On-demand grocery company PepperTap is shutting down overall operations by end of this month. The exit points out at the roughness of the online space which changed the fate of many startup owners. But the hunky-dory ride is almost over as the investors are after profits and want return on their investments.
In an interaction with an online news website, the PepperTap CEO Navneet Singh confirmed the decision to close its operations.
If experts are to be believed, it is probable to see many more closures of this kind in the coming months. There is huge pressure on Indian startups to show the future roadmap for the investors, particularly after Flipkart's scaled down valuation by Morgan Stanley. The shutdown has raised serious questions on the fate of other consumer centric on-demand businesses. Analysts view this closure as consolidation of the market. But this has certainly put pressure on the competition both in the grocery as well as the ecommerce space. PepperTab was hyper-funded startup with $51 million risk capital from investors such as Sequoia Capital, SAIF Partners and Snapdeal.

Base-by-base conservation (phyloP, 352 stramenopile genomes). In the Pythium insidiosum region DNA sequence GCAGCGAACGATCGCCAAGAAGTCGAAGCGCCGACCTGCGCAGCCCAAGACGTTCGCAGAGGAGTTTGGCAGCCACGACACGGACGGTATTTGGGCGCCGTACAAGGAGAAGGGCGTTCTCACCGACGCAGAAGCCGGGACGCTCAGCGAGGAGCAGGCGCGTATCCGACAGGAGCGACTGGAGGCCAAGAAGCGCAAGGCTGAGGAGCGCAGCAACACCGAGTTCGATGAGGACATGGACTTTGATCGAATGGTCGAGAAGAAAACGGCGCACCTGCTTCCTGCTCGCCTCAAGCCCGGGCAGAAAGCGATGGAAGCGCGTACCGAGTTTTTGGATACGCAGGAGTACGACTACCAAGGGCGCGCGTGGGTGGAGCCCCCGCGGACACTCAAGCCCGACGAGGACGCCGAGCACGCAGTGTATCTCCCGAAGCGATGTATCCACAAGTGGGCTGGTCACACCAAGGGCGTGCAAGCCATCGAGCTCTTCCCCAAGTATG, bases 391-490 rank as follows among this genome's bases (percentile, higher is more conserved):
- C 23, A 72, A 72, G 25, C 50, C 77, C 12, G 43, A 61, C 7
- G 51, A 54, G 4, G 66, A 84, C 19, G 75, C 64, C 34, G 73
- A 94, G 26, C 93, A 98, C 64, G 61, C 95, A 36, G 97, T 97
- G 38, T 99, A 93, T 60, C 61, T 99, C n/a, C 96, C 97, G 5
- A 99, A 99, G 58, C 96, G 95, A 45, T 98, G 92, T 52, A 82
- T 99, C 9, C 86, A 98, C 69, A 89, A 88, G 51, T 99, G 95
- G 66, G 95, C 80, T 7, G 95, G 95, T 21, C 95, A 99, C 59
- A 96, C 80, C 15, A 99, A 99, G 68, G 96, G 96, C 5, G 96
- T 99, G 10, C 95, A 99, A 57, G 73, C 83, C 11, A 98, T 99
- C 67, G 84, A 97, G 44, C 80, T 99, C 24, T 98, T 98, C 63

For many, PepperTap closure does not come as a surprise. After its decision to roll back operations in many cities a month back, speculations were rife around that the company was in real trouble. At the same time, it struggled to process considerable orders in a month which prompted the company to sack over 200 employees a few days ago.
Launched by Navneet and Millind Sharma in November 2014, PepperTap walks into the sunset in less than two years. Its competition is equally mired in losses. Softbank-backed Grofers also rolled back from nine cities in January this year to sustain and curb costs.